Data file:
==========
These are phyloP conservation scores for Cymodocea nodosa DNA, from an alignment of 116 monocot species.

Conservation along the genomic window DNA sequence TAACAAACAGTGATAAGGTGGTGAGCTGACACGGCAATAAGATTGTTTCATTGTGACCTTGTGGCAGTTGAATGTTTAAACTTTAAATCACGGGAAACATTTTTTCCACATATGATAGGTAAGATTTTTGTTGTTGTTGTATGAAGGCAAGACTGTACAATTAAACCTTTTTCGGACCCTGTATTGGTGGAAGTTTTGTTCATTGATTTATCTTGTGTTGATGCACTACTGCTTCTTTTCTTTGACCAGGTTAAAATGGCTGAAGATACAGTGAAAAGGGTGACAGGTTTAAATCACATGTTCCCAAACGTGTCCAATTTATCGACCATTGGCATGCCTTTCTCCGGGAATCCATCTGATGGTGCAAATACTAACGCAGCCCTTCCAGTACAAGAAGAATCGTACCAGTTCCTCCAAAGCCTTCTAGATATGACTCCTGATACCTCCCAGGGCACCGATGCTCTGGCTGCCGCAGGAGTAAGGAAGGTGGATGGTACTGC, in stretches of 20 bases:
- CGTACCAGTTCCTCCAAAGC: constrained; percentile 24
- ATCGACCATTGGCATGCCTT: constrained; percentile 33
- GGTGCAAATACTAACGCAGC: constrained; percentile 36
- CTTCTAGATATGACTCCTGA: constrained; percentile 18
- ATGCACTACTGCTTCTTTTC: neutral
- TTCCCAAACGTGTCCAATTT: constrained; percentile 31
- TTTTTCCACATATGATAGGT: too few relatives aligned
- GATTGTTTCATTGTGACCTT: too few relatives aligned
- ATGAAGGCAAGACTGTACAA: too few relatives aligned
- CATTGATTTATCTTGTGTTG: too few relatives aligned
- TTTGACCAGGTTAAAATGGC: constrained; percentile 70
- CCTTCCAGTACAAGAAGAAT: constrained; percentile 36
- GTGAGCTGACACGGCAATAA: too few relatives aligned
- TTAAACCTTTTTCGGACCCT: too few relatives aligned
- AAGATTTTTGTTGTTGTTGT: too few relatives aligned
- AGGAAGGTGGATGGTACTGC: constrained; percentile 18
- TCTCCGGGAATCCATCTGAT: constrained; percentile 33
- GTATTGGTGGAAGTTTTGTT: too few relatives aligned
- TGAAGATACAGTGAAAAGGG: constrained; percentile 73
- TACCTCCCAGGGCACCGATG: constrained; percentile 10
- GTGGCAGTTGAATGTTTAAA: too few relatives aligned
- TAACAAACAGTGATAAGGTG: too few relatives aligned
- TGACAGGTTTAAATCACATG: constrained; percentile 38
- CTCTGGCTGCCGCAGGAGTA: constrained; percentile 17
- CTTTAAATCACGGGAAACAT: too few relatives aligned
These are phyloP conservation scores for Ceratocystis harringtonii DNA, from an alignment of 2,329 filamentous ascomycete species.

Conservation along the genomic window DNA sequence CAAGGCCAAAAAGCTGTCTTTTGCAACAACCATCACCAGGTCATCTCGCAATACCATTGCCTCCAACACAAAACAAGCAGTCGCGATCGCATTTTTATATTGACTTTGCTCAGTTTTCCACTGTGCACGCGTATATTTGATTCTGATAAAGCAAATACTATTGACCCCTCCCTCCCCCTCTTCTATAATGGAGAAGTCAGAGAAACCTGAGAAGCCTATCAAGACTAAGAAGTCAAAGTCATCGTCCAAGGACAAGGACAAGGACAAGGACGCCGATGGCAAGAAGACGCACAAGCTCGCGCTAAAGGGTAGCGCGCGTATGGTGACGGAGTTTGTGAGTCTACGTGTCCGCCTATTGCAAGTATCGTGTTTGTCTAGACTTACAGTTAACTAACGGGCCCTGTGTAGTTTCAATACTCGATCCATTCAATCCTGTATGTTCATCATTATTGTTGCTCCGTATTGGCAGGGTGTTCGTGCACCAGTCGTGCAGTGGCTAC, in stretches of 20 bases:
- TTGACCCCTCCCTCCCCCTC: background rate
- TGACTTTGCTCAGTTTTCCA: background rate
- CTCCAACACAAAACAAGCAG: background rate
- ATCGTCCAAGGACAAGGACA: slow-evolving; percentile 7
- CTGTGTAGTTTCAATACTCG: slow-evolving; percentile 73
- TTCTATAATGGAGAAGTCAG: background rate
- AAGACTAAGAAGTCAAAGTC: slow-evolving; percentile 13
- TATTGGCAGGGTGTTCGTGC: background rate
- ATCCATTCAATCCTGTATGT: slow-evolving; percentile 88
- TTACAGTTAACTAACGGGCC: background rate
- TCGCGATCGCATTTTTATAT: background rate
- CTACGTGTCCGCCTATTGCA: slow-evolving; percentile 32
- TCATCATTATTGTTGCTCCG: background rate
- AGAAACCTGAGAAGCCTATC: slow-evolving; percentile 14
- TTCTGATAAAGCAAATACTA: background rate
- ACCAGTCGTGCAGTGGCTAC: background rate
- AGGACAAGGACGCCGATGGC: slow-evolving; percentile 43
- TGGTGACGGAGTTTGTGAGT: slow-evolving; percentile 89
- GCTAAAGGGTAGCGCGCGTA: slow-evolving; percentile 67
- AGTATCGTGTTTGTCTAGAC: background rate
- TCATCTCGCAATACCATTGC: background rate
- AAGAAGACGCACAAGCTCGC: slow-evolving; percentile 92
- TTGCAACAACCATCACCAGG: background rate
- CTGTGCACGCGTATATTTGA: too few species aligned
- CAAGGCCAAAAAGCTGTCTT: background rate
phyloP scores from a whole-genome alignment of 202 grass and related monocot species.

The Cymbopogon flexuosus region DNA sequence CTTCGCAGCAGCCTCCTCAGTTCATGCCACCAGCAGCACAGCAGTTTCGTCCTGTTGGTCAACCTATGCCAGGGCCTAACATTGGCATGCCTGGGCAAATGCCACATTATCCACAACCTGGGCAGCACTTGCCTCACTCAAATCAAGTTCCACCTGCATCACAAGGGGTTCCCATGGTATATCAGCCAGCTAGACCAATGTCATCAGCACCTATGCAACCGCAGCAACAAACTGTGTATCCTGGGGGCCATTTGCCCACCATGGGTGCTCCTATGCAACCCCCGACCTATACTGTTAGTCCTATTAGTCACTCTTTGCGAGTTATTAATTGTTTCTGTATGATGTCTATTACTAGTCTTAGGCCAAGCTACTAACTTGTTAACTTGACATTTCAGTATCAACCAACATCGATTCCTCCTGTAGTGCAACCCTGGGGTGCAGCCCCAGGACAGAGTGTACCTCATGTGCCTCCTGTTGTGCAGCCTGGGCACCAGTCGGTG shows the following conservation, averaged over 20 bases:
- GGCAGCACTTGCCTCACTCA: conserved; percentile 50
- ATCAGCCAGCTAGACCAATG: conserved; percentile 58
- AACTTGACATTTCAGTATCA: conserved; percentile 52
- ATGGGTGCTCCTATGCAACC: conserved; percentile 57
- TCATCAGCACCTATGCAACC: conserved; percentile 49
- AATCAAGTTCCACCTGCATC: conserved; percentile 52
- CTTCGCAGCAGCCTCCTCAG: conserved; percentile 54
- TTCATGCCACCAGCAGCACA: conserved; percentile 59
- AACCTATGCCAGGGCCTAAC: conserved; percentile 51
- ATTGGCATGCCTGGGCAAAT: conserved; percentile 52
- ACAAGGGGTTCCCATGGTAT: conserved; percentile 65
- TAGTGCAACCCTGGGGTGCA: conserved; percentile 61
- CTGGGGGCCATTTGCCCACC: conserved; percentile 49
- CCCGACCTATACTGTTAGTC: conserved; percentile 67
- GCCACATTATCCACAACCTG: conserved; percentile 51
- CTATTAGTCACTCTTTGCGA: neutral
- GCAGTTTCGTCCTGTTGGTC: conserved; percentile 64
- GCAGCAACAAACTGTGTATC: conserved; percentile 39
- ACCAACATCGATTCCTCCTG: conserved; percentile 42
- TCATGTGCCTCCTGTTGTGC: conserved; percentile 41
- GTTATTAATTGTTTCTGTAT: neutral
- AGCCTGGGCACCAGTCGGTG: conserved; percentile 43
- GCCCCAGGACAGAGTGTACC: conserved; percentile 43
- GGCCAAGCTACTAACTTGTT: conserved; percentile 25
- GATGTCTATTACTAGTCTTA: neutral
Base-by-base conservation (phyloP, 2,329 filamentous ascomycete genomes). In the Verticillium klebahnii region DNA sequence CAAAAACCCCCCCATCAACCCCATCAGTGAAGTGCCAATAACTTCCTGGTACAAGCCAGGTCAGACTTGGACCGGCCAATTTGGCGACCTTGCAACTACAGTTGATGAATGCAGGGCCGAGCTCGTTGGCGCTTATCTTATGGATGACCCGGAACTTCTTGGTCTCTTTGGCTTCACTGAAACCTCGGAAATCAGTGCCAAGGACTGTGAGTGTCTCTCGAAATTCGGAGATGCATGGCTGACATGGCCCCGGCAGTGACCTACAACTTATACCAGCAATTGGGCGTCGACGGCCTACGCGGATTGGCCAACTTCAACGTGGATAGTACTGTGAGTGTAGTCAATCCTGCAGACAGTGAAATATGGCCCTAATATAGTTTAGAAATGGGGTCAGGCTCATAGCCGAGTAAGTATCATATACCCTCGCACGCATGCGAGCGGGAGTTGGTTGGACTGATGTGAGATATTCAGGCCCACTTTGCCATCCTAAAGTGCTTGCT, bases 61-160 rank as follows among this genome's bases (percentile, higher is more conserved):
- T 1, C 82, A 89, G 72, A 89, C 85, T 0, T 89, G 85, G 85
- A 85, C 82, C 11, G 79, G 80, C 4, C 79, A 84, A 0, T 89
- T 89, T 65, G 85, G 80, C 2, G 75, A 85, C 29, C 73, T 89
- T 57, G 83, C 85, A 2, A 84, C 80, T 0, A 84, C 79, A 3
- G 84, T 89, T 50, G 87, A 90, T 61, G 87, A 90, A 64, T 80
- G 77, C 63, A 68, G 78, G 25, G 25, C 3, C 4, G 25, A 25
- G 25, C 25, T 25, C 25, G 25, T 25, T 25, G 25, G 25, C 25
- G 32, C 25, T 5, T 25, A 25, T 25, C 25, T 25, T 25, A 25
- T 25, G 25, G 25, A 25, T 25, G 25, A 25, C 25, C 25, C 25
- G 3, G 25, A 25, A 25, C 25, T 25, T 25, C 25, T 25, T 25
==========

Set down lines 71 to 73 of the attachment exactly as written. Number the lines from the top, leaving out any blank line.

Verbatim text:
- GCCACATTATCCACAACCTG: conserved; percentile 51
- CTATTAGTCACTCTTTGCGA: neutral
- GCAGTTTCGTCCTGTTGGTC: conserved; percentile 64